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Steel Executive Offers Pros, Cons of Doing Business in WV

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HUNTINGTON, WV -

By JAMES E. CASTO

For The State Journal

West Virginia state government has made significant improvements in the treatment it accords business, Tim Duke, president and CEO of Steel of West Virginia told a Huntington Regional Chamber of Commerce breakfast meeting on March 9.

Unfortunately, Duke said, there's still much more that needs to be done.

Speaking as part of the Chamber's "Coffee and Conversation" series of programs, Duke offered a brief overview of his company's operations and then shared his personal list of the pros and cons of doing business in West Virginia.

Founded in 1909 as the West Virginia Rail Co., the steel plant occupies a 45-acre site between the Ohio River and the Marshall University campus east of Hal Greer Boulevard. Known in the industry as what's called a "mini-mill," the plant takes scrap metal, melts it and turns it into a wide variety of products, from cross-members for truck trailers and posts for highway guardrails to steel parts for manufactured homes and recreational vehicles.

With a workforce of approximately 500 employees and an annual payroll of $35 million, the plant has current sales "approaching $350 million a year," Duke said.

"Since 1982, we've invested a total of $200 million to upgrade and modernize our operations," he said.

In addition to its Huntington plant, Steel Dynamics Inc., the corporate parent of Duke's company, has three plants in Indiana and one in Virginia. The situation in West Virginia, Duke said, often compares unfavorably with that in the other two states where the company operates.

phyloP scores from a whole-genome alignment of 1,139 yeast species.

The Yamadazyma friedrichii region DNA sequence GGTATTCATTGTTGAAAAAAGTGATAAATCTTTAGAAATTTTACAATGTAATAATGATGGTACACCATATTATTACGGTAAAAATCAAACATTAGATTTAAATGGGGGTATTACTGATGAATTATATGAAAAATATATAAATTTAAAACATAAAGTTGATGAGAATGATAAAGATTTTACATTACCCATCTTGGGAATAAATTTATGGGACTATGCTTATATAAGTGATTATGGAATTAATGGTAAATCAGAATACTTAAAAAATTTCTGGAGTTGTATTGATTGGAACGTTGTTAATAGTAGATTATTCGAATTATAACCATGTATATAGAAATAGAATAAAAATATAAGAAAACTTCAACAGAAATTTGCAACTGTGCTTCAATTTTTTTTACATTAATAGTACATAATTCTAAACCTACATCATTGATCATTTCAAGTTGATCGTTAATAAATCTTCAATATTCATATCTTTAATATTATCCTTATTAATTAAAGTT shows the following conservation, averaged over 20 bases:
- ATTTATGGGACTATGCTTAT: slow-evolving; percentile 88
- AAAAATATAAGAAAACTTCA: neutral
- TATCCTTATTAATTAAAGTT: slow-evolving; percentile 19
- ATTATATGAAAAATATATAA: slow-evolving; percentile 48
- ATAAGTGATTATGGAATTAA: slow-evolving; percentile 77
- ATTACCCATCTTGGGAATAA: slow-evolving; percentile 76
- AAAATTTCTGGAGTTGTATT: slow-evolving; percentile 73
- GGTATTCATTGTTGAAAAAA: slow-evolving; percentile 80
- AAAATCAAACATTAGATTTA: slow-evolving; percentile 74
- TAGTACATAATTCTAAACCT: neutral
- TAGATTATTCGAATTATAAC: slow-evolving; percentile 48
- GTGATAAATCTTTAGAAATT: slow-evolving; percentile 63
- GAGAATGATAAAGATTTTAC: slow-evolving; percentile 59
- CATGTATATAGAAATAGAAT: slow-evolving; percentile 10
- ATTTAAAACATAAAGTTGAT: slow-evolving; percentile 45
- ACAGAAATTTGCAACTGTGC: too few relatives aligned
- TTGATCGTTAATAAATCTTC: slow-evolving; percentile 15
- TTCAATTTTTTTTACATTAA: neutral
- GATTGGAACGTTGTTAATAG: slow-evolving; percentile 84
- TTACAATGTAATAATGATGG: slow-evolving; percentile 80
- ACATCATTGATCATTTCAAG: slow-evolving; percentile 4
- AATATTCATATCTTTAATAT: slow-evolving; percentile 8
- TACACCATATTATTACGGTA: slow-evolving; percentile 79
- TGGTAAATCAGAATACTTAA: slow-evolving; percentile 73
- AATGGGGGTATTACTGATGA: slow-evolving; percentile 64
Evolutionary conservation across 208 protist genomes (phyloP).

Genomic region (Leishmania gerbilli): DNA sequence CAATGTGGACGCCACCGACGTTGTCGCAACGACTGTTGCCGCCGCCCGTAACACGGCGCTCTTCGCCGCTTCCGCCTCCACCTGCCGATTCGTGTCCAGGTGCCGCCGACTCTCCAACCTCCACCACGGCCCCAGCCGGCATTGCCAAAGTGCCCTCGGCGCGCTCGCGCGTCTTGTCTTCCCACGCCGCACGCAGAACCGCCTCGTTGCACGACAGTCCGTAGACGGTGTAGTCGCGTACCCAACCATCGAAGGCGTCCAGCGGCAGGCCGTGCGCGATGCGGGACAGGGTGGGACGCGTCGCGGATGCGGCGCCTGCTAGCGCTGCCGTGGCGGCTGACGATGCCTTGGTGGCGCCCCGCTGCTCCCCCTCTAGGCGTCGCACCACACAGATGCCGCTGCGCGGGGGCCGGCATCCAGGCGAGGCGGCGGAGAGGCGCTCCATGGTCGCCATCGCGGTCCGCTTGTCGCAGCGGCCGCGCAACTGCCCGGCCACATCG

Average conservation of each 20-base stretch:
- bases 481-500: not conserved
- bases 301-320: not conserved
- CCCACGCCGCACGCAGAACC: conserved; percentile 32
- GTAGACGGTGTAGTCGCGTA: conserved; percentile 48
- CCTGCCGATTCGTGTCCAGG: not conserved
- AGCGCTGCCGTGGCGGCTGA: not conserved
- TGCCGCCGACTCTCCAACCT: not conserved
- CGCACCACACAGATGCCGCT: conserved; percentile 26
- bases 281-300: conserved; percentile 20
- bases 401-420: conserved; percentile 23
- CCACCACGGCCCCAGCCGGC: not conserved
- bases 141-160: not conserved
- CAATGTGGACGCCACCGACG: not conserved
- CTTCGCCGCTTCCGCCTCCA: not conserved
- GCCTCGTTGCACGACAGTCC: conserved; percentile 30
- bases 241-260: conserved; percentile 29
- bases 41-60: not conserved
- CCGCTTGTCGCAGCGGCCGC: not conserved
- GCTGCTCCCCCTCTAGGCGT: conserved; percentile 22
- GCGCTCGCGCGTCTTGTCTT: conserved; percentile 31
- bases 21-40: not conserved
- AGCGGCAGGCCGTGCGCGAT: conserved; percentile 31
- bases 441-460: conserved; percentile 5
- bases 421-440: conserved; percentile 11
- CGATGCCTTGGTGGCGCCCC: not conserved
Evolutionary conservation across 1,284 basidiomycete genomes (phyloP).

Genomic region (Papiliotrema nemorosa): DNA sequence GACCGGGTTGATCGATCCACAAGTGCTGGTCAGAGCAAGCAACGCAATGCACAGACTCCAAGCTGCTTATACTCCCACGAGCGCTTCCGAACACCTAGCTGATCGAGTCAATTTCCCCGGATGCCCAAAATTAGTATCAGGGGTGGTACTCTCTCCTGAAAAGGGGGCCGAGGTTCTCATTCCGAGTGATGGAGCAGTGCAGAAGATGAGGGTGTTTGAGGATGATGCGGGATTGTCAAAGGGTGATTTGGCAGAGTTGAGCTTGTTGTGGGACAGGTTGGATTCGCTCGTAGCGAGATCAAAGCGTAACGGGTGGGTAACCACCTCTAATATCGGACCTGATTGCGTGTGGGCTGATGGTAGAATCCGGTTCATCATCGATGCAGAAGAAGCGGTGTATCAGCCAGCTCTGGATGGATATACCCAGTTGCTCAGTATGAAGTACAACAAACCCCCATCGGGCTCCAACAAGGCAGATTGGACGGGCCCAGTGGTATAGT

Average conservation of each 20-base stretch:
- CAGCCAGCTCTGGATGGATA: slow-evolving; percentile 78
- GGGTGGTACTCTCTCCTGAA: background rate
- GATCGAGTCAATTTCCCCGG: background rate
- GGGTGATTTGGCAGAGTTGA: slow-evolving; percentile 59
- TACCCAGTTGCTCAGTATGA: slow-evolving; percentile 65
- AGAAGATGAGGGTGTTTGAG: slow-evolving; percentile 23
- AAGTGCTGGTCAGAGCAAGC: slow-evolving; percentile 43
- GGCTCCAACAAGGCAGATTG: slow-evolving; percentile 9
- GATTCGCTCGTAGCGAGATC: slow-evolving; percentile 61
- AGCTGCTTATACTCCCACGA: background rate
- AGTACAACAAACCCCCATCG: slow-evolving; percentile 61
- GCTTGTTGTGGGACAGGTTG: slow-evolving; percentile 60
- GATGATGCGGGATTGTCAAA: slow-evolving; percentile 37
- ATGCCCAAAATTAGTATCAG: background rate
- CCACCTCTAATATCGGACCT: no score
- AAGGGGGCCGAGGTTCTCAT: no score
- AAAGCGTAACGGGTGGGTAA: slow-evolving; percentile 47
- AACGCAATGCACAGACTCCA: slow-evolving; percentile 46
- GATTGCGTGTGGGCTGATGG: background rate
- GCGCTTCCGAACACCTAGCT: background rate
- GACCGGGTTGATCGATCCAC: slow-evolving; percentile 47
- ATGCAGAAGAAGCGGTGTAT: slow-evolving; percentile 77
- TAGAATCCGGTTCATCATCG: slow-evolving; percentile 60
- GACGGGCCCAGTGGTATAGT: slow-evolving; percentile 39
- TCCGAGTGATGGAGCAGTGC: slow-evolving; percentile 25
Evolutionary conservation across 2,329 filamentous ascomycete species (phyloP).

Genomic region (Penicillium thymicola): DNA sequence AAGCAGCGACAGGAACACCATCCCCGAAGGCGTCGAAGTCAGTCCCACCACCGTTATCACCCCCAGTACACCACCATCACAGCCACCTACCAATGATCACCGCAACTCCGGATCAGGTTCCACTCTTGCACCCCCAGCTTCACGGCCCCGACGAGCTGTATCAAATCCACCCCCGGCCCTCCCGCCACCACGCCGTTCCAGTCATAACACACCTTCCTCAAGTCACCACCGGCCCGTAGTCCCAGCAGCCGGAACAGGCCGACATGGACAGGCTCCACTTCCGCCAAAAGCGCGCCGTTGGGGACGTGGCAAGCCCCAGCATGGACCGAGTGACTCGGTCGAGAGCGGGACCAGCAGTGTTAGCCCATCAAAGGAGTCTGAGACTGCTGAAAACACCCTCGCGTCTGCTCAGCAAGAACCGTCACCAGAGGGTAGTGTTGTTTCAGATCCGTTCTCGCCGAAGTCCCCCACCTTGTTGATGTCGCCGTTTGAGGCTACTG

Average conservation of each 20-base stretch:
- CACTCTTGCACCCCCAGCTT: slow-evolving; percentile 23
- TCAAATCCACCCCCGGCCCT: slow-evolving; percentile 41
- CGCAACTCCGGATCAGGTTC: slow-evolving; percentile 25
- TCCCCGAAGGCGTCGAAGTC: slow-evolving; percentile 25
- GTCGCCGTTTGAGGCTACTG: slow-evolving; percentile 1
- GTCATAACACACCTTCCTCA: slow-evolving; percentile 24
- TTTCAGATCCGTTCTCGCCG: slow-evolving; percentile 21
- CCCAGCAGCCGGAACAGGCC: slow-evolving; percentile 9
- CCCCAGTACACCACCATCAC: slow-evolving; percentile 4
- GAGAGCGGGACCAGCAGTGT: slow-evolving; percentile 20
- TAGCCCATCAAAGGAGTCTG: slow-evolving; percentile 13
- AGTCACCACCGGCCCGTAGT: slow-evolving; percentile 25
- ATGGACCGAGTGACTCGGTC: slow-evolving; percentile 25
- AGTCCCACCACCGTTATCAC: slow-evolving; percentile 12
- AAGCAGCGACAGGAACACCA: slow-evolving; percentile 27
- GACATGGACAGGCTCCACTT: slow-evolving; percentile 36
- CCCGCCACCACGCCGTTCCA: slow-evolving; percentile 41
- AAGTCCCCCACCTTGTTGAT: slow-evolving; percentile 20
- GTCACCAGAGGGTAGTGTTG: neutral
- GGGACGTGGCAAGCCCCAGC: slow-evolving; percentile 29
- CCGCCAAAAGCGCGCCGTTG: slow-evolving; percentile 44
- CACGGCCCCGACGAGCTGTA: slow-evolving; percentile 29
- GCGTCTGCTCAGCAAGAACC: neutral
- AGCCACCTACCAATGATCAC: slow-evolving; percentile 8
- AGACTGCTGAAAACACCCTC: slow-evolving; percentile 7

In offering his pros and cons Duke had three urgent suggestions for state government: "Lower our taxes; break down some of the barriers, such as (giving us) a fairer legal environment and becoming a right-to-work state; and establish better skill training programs for the state's work force."

The steel executive gave high marks to the state's economic development team and to its environmental officials but blasted the state's legal environment.

"It's not good compared with the other states. There are too many lawsuits and there is no intermediate appellate court."

Praising the dependability and quality of the electric service provided Steel of West Virginia by Appalachian Power Co., Duke nevertheless noted that the plant's electric bill has gone from $568,000 a month in 2006 to a current $1.2 million a month.

"We have the highest rate of our sister plants," he said.

Duke described the progress that West Virginia has made in reducing workers' compensation insurance costs as "unbelievable," noting that premium rates have declined more than 50 percent since West Virginia privatized its system in 2006.

"We would not be here today were it not for that change," he said.

West Virginia has been reducing its corporate income tax, but Virginia's rate is still significantly lower, he said.

"Nor do we do well when it comes to personal income taxes, especially when compared with Indiana."

Unemployment taxes in West Virginia are far too high, he said.

"West Virginia personal property taxes are higher than our sister plants because those states exempt more inventory items from the tax base," he said.

Pointing out that Indiana and Virginia are right-to-work states and West Virginia is not, Duke said West Virginia, despite its strong union heritage and tradition, "really needs to be a right-to-work state."

Duke said Steel of West Virginia has a "wonderful pool" of workers but has a continuing problem recruiting the skilled plant workers it needs. West Virginia needs to do a better job of training its work force, he said.

Steel of West Virginia has dramatically improved its safety record "from 116 lost-time injuries in 1996 to zero lost time injuries in 2012, with that record continuing so far in 2013," he said. Because of its outstanding safety performance in 2012, the company is slated to receive the Don Dailey Safety Award presented by the Steel Manufacturers Association.